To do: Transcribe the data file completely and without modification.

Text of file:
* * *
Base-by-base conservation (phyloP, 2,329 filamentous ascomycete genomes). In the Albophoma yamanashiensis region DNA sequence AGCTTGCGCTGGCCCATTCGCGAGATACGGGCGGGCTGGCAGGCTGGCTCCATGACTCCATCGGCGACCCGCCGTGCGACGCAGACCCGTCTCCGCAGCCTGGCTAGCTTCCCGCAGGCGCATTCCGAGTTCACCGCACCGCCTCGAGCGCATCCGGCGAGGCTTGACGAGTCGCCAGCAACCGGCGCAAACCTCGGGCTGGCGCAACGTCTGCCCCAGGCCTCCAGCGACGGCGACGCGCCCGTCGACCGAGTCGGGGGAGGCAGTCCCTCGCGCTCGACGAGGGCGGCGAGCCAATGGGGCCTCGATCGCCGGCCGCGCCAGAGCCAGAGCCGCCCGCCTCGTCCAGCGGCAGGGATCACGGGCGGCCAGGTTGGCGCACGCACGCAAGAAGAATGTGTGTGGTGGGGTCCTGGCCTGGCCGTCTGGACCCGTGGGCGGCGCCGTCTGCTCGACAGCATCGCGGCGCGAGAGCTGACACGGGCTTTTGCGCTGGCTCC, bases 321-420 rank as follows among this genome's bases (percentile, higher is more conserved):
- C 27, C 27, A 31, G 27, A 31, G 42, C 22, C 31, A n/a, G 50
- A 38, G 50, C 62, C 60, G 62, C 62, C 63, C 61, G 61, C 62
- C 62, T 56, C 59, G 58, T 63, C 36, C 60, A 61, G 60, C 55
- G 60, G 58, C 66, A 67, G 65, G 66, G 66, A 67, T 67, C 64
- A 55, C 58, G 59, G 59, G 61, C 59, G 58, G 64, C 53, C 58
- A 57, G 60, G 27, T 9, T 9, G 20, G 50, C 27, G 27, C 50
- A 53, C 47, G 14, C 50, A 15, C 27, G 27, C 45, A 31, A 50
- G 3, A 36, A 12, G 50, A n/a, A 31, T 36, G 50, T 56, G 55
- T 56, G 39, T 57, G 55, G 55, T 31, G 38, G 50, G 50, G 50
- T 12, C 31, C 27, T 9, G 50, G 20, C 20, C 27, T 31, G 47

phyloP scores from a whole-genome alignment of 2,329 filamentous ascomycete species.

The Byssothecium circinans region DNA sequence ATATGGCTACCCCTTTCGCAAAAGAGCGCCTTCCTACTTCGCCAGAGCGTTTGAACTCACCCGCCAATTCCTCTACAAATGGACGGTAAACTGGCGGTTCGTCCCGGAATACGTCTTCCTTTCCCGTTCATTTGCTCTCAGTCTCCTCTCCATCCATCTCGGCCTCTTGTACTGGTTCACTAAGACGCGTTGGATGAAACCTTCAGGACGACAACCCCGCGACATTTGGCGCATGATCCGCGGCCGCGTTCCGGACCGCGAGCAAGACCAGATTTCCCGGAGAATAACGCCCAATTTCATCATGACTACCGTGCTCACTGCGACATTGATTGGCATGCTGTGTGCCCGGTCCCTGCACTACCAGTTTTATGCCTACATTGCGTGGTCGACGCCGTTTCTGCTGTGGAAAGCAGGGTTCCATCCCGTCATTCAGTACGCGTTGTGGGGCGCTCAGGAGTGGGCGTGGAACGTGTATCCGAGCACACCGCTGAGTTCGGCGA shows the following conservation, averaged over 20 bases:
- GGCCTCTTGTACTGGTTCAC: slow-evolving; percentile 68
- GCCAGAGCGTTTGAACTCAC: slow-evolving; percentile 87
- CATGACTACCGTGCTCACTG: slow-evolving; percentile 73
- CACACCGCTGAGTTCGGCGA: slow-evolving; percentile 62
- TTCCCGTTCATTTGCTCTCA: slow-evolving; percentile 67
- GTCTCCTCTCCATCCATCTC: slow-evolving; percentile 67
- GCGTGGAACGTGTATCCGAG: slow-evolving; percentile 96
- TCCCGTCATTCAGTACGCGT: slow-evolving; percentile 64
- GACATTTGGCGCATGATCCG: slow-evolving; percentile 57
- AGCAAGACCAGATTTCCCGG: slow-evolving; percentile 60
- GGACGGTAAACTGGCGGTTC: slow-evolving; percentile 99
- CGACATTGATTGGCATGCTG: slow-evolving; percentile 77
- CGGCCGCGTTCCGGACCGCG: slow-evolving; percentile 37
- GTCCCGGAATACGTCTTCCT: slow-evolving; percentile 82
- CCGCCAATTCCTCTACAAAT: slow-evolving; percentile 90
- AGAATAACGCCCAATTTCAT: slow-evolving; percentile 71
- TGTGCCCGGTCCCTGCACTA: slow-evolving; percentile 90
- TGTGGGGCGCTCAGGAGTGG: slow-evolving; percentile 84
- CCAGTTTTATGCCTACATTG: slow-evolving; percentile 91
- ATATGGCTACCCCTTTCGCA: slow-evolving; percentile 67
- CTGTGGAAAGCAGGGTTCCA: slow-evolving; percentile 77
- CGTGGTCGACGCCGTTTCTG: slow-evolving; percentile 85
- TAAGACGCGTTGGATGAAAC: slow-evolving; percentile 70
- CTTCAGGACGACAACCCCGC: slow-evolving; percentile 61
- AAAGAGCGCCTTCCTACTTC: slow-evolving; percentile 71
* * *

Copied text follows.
Base-by-base conservation (phyloP, 2,329 filamentous ascomycete genomes). In the Albophoma yamanashiensis region DNA sequence AGCTTGCGCTGGCCCATTCGCGAGATACGGGCGGGCTGGCAGGCTGGCTCCATGACTCCATCGGCGACCCGCCGTGCGACGCAGACCCGTCTCCGCAGCCTGGCTAGCTTCCCGCAGGCGCATTCCGAGTTCACCGCACCGCCTCGAGCGCATCCGGCGAGGCTTGACGAGTCGCCAGCAACCGGCGCAAACCTCGGGCTGGCGCAACGTCTGCCCCAGGCCTCCAGCGACGGCGACGCGCCCGTCGACCGAGTCGGGGGAGGCAGTCCCTCGCGCTCGACGAGGGCGGCGAGCCAATGGGGCCTCGATCGCCGGCCGCGCCAGAGCCAGAGCCGCCCGCCTCGTCCAGCGGCAGGGATCACGGGCGGCCAGGTTGGCGCACGCACGCAAGAAGAATGTGTGTGGTGGGGTCCTGGCCTGGCCGTCTGGACCCGTGGGCGGCGCCGTCTGCTCGACAGCATCGCGGCGCGAGAGCTGACACGGGCTTTTGCGCTGGCTCC, bases 321-420 rank as follows among this genome's bases (percentile, higher is more conserved):
- C 27, C 27, A 31, G 27, A 31, G 42, C 22, C 31, A n/a, G 50
- A 38, G 50, C 62, C 60, G 62, C 62, C 63, C 61, G 61, C 62
- C 62, T 56, C 59, G 58, T 63, C 36, C 60, A 61, G 60, C 55
- G 60, G 58, C 66, A 67, G 65, G 66, G 66, A 67, T 67, C 64
- A 55, C 58, G 59, G 59, G 61, C 59, G 58, G 64, C 53, C 58
- A 57, G 60, G 27, T 9, T 9, G 20, G 50, C 27, G 27, C 50
- A 53, C 47, G 14, C 50, A 15, C 27, G 27, C 45, A 31, A 50
- G 3, A 36, A 12, G 50, A n/a, A 31, T 36, G 50, T 56, G 55
- T 56, G 39, T 57, G 55, G 55, T 31, G 38, G 50, G 50, G 50
- T 12, C 31, C 27, T 9, G 50, G 20, C 20, C 27, T 31, G 47

phyloP scores from a whole-genome alignment of 2,329 filamentous ascomycete species.

The Byssothecium circinans region DNA sequence ATATGGCTACCCCTTTCGCAAAAGAGCGCCTTCCTACTTCGCCAGAGCGTTTGAACTCACCCGCCAATTCCTCTACAAATGGACGGTAAACTGGCGGTTCGTCCCGGAATACGTCTTCCTTTCCCGTTCATTTGCTCTCAGTCTCCTCTCCATCCATCTCGGCCTCTTGTACTGGTTCACTAAGACGCGTTGGATGAAACCTTCAGGACGACAACCCCGCGACATTTGGCGCATGATCCGCGGCCGCGTTCCGGACCGCGAGCAAGACCAGATTTCCCGGAGAATAACGCCCAATTTCATCATGACTACCGTGCTCACTGCGACATTGATTGGCATGCTGTGTGCCCGGTCCCTGCACTACCAGTTTTATGCCTACATTGCGTGGTCGACGCCGTTTCTGCTGTGGAAAGCAGGGTTCCATCCCGTCATTCAGTACGCGTTGTGGGGCGCTCAGGAGTGGGCGTGGAACGTGTATCCGAGCACACCGCTGAGTTCGGCGA shows the following conservation, averaged over 20 bases:
- GGCCTCTTGTACTGGTTCAC: slow-evolving; percentile 68
- GCCAGAGCGTTTGAACTCAC: slow-evolving; percentile 87
- CATGACTACCGTGCTCACTG: slow-evolving; percentile 73
- CACACCGCTGAGTTCGGCGA: slow-evolving; percentile 62
- TTCCCGTTCATTTGCTCTCA: slow-evolving; percentile 67
- GTCTCCTCTCCATCCATCTC: slow-evolving; percentile 67
- GCGTGGAACGTGTATCCGAG: slow-evolving; percentile 96
- TCCCGTCATTCAGTACGCGT: slow-evolving; percentile 64
- GACATTTGGCGCATGATCCG: slow-evolving; percentile 57
- AGCAAGACCAGATTTCCCGG: slow-evolving; percentile 60
- GGACGGTAAACTGGCGGTTC: slow-evolving; percentile 99
- CGACATTGATTGGCATGCTG: slow-evolving; percentile 77
- CGGCCGCGTTCCGGACCGCG: slow-evolving; percentile 37
- GTCCCGGAATACGTCTTCCT: slow-evolving; percentile 82
- CCGCCAATTCCTCTACAAAT: slow-evolving; percentile 90
- AGAATAACGCCCAATTTCAT: slow-evolving; percentile 71
- TGTGCCCGGTCCCTGCACTA: slow-evolving; percentile 90
- TGTGGGGCGCTCAGGAGTGG: slow-evolving; percentile 84
- CCAGTTTTATGCCTACATTG: slow-evolving; percentile 91
- ATATGGCTACCCCTTTCGCA: slow-evolving; percentile 67
- CTGTGGAAAGCAGGGTTCCA: slow-evolving; percentile 77
- CGTGGTCGACGCCGTTTCTG: slow-evolving; percentile 85
- TAAGACGCGTTGGATGAAAC: slow-evolving; percentile 70
- CTTCAGGACGACAACCCCGC: slow-evolving; percentile 61
- AAAGAGCGCCTTCCTACTTC: slow-evolving; percentile 71